Finally, I killed a buck in early November 2016. He had no fat left on his rump despite being taken very early in the rut. His molars were very worn. The taxidermist estimated that he was at least eight years old. I've learned lab-aging is the only accurate way to tell and wouldn't you know it, he was six years old. While I can't explain his tooth wear or low body fat, I do know that he was born in 2010. He went into the very hard winter of 2010/2011 as a six-month old fawn. Data by Idaho Fish and Game showed that we experienced heavy fawn losses that year, yet he made it through.
This buck was one of the few surviving fawns after the winter of 2010/2011
My point in all this? While we'll certainly have a tougher fall in some units, don't think that we've lost all the big bucks for years to come. I predict that even in the hardest hit areas, a few really big bucks will be available to the persistent hunter, both this year and in the following years. As for me, I'll hunt in some winterkill units, but I'm spreading my risk out by applying for some hunts where winter wasn't so tough. You might consider the same.
Next time, let's talk about the hot topic of exactly where to hunt this fall. There's some surprising research on the subject that I'll share.
Question: have you ever taken a good buck after a hard winter?
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Read about essential tactics for mule deer hunting in my book, Hunting Big Mule Deer
I've been blogging on the winter's effects on mule deer since January. With near-record snow totals in parts of the West, this was a timely subject. Now that spring is taking hold and the worst should be behind us, I thought we'd move to the subject of what to expect come fall. If you're just joining in, see these previous posts to understand where winter had the most impacts: Bad Winter? Now What? and Hard Winter—Spring Update (and podcasts!)
While conditions did somewhat improve shortly after that post, it may have been "too little, too late" for some mule deer. As a big buck hunter, you need to pay close attention to winterkill. I certainly do. It can affect everything from big buck numbers, your ability to draw a license, and even where big bucks will show up in your unit come fall.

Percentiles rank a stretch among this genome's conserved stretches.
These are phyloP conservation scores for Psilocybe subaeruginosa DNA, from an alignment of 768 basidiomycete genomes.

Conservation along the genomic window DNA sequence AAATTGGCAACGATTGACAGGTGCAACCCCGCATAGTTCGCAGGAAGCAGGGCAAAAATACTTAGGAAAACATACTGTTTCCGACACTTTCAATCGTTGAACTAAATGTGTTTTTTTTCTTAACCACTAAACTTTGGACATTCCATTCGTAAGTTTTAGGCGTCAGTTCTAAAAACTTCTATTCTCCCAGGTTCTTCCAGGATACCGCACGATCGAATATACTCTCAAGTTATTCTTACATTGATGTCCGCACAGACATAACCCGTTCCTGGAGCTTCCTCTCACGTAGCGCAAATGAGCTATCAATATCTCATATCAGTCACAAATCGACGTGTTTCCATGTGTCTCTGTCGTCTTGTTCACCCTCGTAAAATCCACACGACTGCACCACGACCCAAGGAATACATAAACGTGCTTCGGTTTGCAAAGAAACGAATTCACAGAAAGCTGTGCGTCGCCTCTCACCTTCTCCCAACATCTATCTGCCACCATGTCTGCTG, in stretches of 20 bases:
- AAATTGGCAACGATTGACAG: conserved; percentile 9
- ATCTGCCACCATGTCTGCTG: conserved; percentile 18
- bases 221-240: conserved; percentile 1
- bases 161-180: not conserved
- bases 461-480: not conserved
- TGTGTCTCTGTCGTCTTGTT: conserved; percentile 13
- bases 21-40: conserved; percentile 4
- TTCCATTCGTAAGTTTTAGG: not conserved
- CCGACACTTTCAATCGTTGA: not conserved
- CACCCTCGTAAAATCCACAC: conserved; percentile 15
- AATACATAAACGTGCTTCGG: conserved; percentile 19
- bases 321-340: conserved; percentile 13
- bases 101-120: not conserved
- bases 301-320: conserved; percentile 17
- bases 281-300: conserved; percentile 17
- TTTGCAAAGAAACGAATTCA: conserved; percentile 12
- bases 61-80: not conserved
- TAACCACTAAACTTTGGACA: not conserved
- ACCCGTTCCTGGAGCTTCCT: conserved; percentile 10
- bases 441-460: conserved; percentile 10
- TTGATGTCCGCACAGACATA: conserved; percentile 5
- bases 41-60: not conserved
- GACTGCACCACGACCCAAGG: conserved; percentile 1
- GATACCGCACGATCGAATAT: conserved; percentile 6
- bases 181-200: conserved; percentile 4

If you're a big buck hunter, you're probably a weather freak, too. After all, terminal weather conditions usually have the biggest impact on your hunt. Consider, too, that long-term weather patterns also affect your hunt even though it may be months away. Drought, fire, and hard winters all can have a negative effect on your upcoming seasons.
Let's do this!
First, thank you for following this project to completion: A Season of Hunting Big Mule Deer. I truly hope you learned something that will help you take the best buck of your life.
I used Random.org's random number generator to draw from the qualified entries (including those of you who were blocked by the system but emailed me your entries.)
1st Place: Vortex Viper goes to Josh Weeks
2nd Place: Huntin' Fool Membership goes to Brian Bitter
3rd Place: Hunting Big Mule Deer Book goes to Gentry Distefano
You have 10 days (January 21st) to claim your prize or I'll redraw from the qualified entries.
Thanks again. I'll be posting this year on research, gear, and more information related to mule deer hunting. If you've never done so, sign up for the Rok Blog upper right at "Rok Blog Sign-Up" to receive email notification when I post.
Thanks and God bless your hunting.
For more tips & tactics, check out my book, Hunting Big Mule Deer